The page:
The 4mm difference would try to put the wheel spindle out of alignment.  In practice it would be pulled into alignment when the fork end caps are bolted on.  This would then put slightly different compressions on the fork springs.  This just doesn't sound right.  Id like to know if the discrepancy is acceptable or whether I have a problem (incorrect part from a previous repair?).

Before I dismantled the forks I hadn't noticed anything untoward, though I got the bike as a semi basket case so never saw it in a running state and it could have had all sorts of hidden issues.

The photos shows the offending items, though I could have done a better job on the photos to show more detail!

Is it a coincidence that these outer members have a remarkably similar difference to yours?

Is it anything to do with compensating for the brake forces being taken up by only one of the outer members?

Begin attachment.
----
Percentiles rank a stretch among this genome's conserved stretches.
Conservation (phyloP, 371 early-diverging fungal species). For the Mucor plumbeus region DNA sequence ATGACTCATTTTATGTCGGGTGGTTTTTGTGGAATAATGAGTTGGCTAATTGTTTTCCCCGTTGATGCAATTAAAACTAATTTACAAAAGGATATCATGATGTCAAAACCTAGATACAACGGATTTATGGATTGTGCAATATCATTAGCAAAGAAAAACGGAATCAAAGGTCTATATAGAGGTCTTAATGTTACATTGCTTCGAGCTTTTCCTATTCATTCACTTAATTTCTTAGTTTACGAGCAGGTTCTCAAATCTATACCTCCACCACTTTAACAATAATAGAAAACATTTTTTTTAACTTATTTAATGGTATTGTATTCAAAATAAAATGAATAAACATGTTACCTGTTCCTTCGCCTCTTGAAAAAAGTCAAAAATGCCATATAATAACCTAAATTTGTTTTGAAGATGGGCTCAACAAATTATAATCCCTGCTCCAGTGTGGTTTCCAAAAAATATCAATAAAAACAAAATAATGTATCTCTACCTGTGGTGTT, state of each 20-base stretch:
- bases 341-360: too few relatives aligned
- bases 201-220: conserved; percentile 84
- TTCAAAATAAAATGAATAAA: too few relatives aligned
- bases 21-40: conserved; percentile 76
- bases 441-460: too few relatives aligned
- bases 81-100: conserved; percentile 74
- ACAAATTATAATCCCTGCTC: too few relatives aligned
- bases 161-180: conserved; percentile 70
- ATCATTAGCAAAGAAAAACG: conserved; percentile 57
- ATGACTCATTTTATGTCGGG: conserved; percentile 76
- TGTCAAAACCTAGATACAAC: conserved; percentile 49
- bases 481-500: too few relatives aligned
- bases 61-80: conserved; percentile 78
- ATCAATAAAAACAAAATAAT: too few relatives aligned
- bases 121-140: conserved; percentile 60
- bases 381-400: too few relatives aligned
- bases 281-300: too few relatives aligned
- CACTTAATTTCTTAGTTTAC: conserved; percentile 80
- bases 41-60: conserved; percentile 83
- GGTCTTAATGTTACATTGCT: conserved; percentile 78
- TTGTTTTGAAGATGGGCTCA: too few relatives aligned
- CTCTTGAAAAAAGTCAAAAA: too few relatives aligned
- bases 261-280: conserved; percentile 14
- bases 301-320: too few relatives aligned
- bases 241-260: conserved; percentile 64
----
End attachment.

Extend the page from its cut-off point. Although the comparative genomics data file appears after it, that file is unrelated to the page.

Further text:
Cheers, Charles

13
Twins / Re: A65L Crankshaft welded sludge trap access
« on: 02 November, 2017, 17:05:08 »
Thanks Julian

Which thread type?  Whitworth?

Cheers, Charles

14
Twins / Re: A65L Crankshaft welded sludge trap access
« on: 02 November, 2017, 16:50:12 »
Thank you all for your thoughts.

I would like to drill through and discover what's lurking:
 a. have they left the sludge trap still in there?
 b. is it clean in there?
 c. can the thread be reinstated?  (By the way, anyone know the thread size & type?)

Depending on what's found, ideally I'd like to reinstate the thread and fit a sludge trap plus plug.  Otherwise, as has been mentioned, seal it up again without a sludge trap so as to allow an external cartridge filter to do its job.

Cheers, Charles

15
Twins / Re: A65L Crankshaft welded sludge trap access
« on: 02 November, 2017, 11:41:36 »
Mike

I don't know anyone locally with a floor standing pillar drill or anything approaching it.
I live near Halesworth/Harleston on the Suffolk/Norfolk border.

I'm still intrigued as to why it was welded.  This would have been done about 40 years ago and the motor has never been used since.  Perhaps there was a school of opinion that the sludge trap was not useful if an external filter was fitted but, even so, why weld the hole up?

Cheers, Charles